As you descend Cnicht and head to the Moelwyns there are sections where the ‘path’ literally disappears in front of your eyes. The visibility was mightily bad now and I was having to work damn hard to maintain my desired route. This may not sound like much fun, but I enjoy this sort of stuff when I’m out on my own. It gives me a chance to use skills developed long ago that I rarely use when I’m out with the kids.
Having ascended Moelwyn Mawr and traversed the Craigysgafn ridge that connects it to Moelwyn Bach, I was now ready to ascend my final summit of the day. The wind had now picked up too, gusting strongly to physically batter me and add a further challenge to the fact I could barely see a thing. The final summit push is full of loose scree and is very steep with sections when hands- on scrambling, particularly in this weather, is needed. That’s when it happened.
Just at the point when I thought this particular solo outing couldn’t get any more challenging, I felt an excruciating pain in my back, which literally dropped me to the floor. Not again! Unfortunately, this time I wasn’t in the comfort of my own home. I was high up on the side of a mountain, exposed to the atrocious elements and on loose ground with big drops not too far away.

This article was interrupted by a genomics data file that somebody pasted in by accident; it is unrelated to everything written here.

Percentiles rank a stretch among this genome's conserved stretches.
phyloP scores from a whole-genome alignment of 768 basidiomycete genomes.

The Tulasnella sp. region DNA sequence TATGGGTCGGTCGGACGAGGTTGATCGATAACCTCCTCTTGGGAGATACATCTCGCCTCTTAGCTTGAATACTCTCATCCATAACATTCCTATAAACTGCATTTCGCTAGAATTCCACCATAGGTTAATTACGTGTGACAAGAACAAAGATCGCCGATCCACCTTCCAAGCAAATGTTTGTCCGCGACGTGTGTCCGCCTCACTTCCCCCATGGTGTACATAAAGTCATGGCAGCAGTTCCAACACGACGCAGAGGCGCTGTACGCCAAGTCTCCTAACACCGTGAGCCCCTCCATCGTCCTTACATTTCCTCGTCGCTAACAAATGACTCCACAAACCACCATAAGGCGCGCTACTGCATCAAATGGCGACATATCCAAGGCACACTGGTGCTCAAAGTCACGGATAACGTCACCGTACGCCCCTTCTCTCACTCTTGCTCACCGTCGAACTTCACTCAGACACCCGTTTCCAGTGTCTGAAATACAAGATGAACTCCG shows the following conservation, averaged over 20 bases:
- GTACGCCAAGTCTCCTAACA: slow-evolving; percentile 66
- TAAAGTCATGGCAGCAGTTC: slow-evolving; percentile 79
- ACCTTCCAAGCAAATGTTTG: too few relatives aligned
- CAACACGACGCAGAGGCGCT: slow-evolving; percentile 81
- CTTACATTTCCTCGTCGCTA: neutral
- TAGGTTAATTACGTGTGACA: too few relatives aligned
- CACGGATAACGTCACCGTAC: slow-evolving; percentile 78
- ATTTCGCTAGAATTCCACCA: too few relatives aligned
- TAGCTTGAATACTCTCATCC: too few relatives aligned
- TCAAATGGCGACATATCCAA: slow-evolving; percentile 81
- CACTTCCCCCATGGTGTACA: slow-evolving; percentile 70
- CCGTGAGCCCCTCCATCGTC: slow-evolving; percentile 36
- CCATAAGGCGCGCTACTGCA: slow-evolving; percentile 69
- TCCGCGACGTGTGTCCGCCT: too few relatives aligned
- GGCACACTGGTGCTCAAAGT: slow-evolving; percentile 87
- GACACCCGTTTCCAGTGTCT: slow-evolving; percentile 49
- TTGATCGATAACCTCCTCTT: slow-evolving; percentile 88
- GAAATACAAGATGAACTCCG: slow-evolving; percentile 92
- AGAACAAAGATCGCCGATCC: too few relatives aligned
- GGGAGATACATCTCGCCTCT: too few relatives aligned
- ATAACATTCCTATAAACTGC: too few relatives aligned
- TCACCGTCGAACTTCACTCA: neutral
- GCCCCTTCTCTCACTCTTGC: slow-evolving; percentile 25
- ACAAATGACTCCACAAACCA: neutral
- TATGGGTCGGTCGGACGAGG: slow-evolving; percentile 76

I don’t mind admitting that my first emotion was one of panic. Just like last time, following the sharp pain the entire left side of my back, left hip and left thigh went into spasm, rendering most of my body needed for moving useless. Knowing how exposed this route is and how isolated I was, I knew the chances of bumping into someone, particularly in this visibility, were very limited. In fact, I’d only seen one other hiker all day and that was close to the car park where I’d started my outing.
Fortunately, the moment of panic was pretty brief. My experience soon kicked in and I’d managed to roll enough to free my rucksack. At the very least I knew my fully charged phone and bothy were in there in addition to enough food to keep me happy for a while. When you can’t move the lower section of your body, just getting a bothy out of rucksack and getting yourself in it is a slow and painful experience.
My next step was to ring Nat. I’m sure she won’t mind me saying but she’s a bit of a worrier over stuff like this. I’d already left her details of my planned route and approximate timings so I knew that even if I couldn’t get hold of her she’d eventually ring me if I was late. Fortunately, I got through first time. I explained the situation, waited for her to panic a little bit and then gave her my exact coordinates.